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Dennis Rodman: "The Biggest Problem In San Antonio Was Gregg Popovich, The General Manager..."

Gregg Popovich

Today, Gregg Popovich is widely recognized as one of the greatest coaches in NBA history. Over 26 seasons as coach of the Spurs, has amassed over 1,300 wins and 5 NBA Championships.

Before all that, though, he was brought into the front office to serve as Vice President and GM of the Spurs.

As good as he was as a coach, his role as an executive was not so smooth early on. NBA legend Dennis Rodman once wrote in his book, 'Bad as I Wanna Be' (published in 1996), that Pop, the GM, was once the biggest problem in San Antonio.

Rodman played for the organization from 1993 to 1995.

(h/t Reddit user depchfdwanetrobinson)

“The biggest problem in San Antonio was Gregg Popovich, the general manager. He wanted to be the coach and the general manager. He stood around and held Bob Hill's hand every day, saying, "Okay, you've got to do this now. It's time for you to listen to me." If Hill didn't do it, Popovich would jump his a**, and so HIll would turn around and jump somebody else's ass. Shit flows downhill, and it seemed like I was always at the bottom. Other than the playoffs I didn't have much of a problem with Bob Hill. He was being used as much as I was. Popovich wanted to be the guy who tamed Dennis Rodman, and he tried to use Hill to do his dirty work. That was Popovich's big challenge. Mr. Military was going to make me a good little boy, a good soldier. He lost sight of everything else, and then when he decided he couldn't do anything with me, he badmouthed me and gave me away for next to nothing. Then he pretended it was good for the team."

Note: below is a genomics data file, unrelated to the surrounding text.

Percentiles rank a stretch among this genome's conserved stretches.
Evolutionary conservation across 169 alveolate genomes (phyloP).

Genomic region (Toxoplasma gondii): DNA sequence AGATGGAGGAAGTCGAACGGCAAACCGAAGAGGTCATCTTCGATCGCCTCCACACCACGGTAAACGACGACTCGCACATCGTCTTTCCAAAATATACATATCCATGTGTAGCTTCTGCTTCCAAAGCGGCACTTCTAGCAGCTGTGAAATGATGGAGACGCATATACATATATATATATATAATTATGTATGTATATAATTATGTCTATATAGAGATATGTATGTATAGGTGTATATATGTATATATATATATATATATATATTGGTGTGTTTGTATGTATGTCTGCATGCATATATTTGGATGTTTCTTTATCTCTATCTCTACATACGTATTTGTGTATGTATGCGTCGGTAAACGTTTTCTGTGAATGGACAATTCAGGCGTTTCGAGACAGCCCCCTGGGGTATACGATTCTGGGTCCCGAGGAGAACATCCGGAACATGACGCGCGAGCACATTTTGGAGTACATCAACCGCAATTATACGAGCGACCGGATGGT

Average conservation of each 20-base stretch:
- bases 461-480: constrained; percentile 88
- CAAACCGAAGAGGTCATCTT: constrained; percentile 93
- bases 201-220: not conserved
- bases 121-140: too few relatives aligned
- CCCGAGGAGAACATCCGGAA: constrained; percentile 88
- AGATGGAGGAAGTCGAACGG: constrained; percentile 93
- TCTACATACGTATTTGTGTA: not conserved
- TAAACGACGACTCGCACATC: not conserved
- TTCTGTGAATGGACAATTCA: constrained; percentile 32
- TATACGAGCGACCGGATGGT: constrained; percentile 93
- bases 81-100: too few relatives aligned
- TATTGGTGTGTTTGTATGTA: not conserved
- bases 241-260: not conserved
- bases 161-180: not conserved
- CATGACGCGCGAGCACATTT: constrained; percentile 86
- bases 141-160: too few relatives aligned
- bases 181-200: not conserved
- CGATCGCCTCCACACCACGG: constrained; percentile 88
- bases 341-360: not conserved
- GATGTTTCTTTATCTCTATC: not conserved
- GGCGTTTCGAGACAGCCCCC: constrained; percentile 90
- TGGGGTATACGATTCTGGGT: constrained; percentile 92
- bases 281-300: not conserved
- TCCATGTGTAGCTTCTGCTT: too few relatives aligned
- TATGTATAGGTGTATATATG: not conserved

Rodman is obviously an eccentric character. His teammates and friends have always described him as a vibrant and unfiltered guy. Throughout his tenure with the Bulls, he was always hosting or attending wild parties.

Popovich, who is known as an old-school disciplinarian, probably didn't appreciate that side of Rodman's personality.

Pop eventually traded Rodman and crowned himself coach of the team ahead of the 1996-97 season. Dennis would go on to win three titles with the Chicago Bulls.

Looking back, it's fair to say things worked out okay for both sides.